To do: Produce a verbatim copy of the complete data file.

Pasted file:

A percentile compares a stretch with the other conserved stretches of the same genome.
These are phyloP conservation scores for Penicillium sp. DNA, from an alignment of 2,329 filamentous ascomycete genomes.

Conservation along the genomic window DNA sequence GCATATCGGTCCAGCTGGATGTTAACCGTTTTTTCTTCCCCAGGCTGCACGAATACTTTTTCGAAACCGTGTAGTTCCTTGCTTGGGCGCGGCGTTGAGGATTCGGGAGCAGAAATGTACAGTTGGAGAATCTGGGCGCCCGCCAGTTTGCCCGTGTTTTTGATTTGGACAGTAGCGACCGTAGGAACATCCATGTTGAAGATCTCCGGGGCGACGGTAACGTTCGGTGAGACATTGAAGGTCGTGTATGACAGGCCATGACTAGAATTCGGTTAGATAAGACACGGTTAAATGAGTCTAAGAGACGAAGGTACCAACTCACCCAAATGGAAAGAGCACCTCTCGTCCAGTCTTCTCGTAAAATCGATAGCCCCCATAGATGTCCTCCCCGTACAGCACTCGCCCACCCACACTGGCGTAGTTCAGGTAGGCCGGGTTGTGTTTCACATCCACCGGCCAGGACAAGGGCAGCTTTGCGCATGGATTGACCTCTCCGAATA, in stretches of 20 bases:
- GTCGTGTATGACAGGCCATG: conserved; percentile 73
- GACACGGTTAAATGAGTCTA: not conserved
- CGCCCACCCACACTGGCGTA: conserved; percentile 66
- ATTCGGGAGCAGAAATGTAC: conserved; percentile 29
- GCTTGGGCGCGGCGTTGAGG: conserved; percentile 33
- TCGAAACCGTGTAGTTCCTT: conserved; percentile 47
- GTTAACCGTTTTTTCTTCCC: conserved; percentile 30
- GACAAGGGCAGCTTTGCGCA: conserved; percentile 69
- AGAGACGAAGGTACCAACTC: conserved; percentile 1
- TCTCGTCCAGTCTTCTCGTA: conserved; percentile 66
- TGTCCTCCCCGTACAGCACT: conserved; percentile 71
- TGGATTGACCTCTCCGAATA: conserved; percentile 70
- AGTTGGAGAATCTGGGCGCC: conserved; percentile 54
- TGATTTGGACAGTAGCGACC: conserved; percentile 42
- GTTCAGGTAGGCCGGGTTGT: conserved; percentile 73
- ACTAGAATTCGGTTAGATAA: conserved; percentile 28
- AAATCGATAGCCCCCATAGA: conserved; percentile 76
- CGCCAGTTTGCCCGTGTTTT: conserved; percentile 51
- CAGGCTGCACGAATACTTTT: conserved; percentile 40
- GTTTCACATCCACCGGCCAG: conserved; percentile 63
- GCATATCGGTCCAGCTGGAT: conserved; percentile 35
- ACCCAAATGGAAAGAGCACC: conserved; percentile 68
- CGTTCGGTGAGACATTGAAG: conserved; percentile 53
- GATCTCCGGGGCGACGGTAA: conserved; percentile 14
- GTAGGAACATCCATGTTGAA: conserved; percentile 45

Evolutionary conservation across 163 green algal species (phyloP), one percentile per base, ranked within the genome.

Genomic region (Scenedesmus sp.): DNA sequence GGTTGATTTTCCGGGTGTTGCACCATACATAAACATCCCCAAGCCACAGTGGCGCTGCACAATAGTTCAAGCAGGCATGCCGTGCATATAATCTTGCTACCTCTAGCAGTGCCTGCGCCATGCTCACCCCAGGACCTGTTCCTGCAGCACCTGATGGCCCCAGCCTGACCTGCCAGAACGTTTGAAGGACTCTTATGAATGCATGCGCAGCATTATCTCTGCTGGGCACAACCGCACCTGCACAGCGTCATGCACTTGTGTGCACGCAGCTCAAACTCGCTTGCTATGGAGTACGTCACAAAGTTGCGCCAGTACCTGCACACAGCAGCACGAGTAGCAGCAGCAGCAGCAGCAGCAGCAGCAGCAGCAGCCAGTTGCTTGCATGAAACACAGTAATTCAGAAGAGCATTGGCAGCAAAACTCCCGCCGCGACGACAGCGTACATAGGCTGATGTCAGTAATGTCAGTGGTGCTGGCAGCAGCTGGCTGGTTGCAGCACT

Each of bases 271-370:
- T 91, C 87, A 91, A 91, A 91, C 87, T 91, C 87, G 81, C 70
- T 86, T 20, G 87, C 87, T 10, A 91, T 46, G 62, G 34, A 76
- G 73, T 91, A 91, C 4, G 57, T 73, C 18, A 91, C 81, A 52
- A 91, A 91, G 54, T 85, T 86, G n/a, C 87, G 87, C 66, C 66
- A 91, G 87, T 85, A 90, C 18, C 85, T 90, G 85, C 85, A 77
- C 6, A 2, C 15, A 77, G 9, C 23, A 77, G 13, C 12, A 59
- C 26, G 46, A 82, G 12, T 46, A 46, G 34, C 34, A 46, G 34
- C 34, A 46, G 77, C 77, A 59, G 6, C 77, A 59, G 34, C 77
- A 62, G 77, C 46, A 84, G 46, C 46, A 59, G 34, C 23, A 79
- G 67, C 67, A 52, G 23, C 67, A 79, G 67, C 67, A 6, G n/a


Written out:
A percentile compares a stretch with the other conserved stretches of the same genome.
These are phyloP conservation scores for Penicillium sp. DNA, from an alignment of 2,329 filamentous ascomycete genomes.

Conservation along the genomic window DNA sequence GCATATCGGTCCAGCTGGATGTTAACCGTTTTTTCTTCCCCAGGCTGCACGAATACTTTTTCGAAACCGTGTAGTTCCTTGCTTGGGCGCGGCGTTGAGGATTCGGGAGCAGAAATGTACAGTTGGAGAATCTGGGCGCCCGCCAGTTTGCCCGTGTTTTTGATTTGGACAGTAGCGACCGTAGGAACATCCATGTTGAAGATCTCCGGGGCGACGGTAACGTTCGGTGAGACATTGAAGGTCGTGTATGACAGGCCATGACTAGAATTCGGTTAGATAAGACACGGTTAAATGAGTCTAAGAGACGAAGGTACCAACTCACCCAAATGGAAAGAGCACCTCTCGTCCAGTCTTCTCGTAAAATCGATAGCCCCCATAGATGTCCTCCCCGTACAGCACTCGCCCACCCACACTGGCGTAGTTCAGGTAGGCCGGGTTGTGTTTCACATCCACCGGCCAGGACAAGGGCAGCTTTGCGCATGGATTGACCTCTCCGAATA, in stretches of 20 bases:
- GTCGTGTATGACAGGCCATG: conserved; percentile 73
- GACACGGTTAAATGAGTCTA: not conserved
- CGCCCACCCACACTGGCGTA: conserved; percentile 66
- ATTCGGGAGCAGAAATGTAC: conserved; percentile 29
- GCTTGGGCGCGGCGTTGAGG: conserved; percentile 33
- TCGAAACCGTGTAGTTCCTT: conserved; percentile 47
- GTTAACCGTTTTTTCTTCCC: conserved; percentile 30
- GACAAGGGCAGCTTTGCGCA: conserved; percentile 69
- AGAGACGAAGGTACCAACTC: conserved; percentile 1
- TCTCGTCCAGTCTTCTCGTA: conserved; percentile 66
- TGTCCTCCCCGTACAGCACT: conserved; percentile 71
- TGGATTGACCTCTCCGAATA: conserved; percentile 70
- AGTTGGAGAATCTGGGCGCC: conserved; percentile 54
- TGATTTGGACAGTAGCGACC: conserved; percentile 42
- GTTCAGGTAGGCCGGGTTGT: conserved; percentile 73
- ACTAGAATTCGGTTAGATAA: conserved; percentile 28
- AAATCGATAGCCCCCATAGA: conserved; percentile 76
- CGCCAGTTTGCCCGTGTTTT: conserved; percentile 51
- CAGGCTGCACGAATACTTTT: conserved; percentile 40
- GTTTCACATCCACCGGCCAG: conserved; percentile 63
- GCATATCGGTCCAGCTGGAT: conserved; percentile 35
- ACCCAAATGGAAAGAGCACC: conserved; percentile 68
- CGTTCGGTGAGACATTGAAG: conserved; percentile 53
- GATCTCCGGGGCGACGGTAA: conserved; percentile 14
- GTAGGAACATCCATGTTGAA: conserved; percentile 45

Evolutionary conservation across 163 green algal species (phyloP), one percentile per base, ranked within the genome.

Genomic region (Scenedesmus sp.): DNA sequence GGTTGATTTTCCGGGTGTTGCACCATACATAAACATCCCCAAGCCACAGTGGCGCTGCACAATAGTTCAAGCAGGCATGCCGTGCATATAATCTTGCTACCTCTAGCAGTGCCTGCGCCATGCTCACCCCAGGACCTGTTCCTGCAGCACCTGATGGCCCCAGCCTGACCTGCCAGAACGTTTGAAGGACTCTTATGAATGCATGCGCAGCATTATCTCTGCTGGGCACAACCGCACCTGCACAGCGTCATGCACTTGTGTGCACGCAGCTCAAACTCGCTTGCTATGGAGTACGTCACAAAGTTGCGCCAGTACCTGCACACAGCAGCACGAGTAGCAGCAGCAGCAGCAGCAGCAGCAGCAGCAGCAGCCAGTTGCTTGCATGAAACACAGTAATTCAGAAGAGCATTGGCAGCAAAACTCCCGCCGCGACGACAGCGTACATAGGCTGATGTCAGTAATGTCAGTGGTGCTGGCAGCAGCTGGCTGGTTGCAGCACT

Each of bases 271-370:
- T 91, C 87, A 91, A 91, A 91, C 87, T 91, C 87, G 81, C 70
- T 86, T 20, G 87, C 87, T 10, A 91, T 46, G 62, G 34, A 76
- G 73, T 91, A 91, C 4, G 57, T 73, C 18, A 91, C 81, A 52
- A 91, A 91, G 54, T 85, T 86, G n/a, C 87, G 87, C 66, C 66
- A 91, G 87, T 85, A 90, C 18, C 85, T 90, G 85, C 85, A 77
- C 6, A 2, C 15, A 77, G 9, C 23, A 77, G 13, C 12, A 59
- C 26, G 46, A 82, G 12, T 46, A 46, G 34, C 34, A 46, G 34
- C 34, A 46, G 77, C 77, A 59, G 6, C 77, A 59, G 34, C 77
- A 62, G 77, C 46, A 84, G 46, C 46, A 59, G 34, C 23, A 79
- G 67, C 67, A 52, G 23, C 67, A 79, G 67, C 67, A 6, G n/a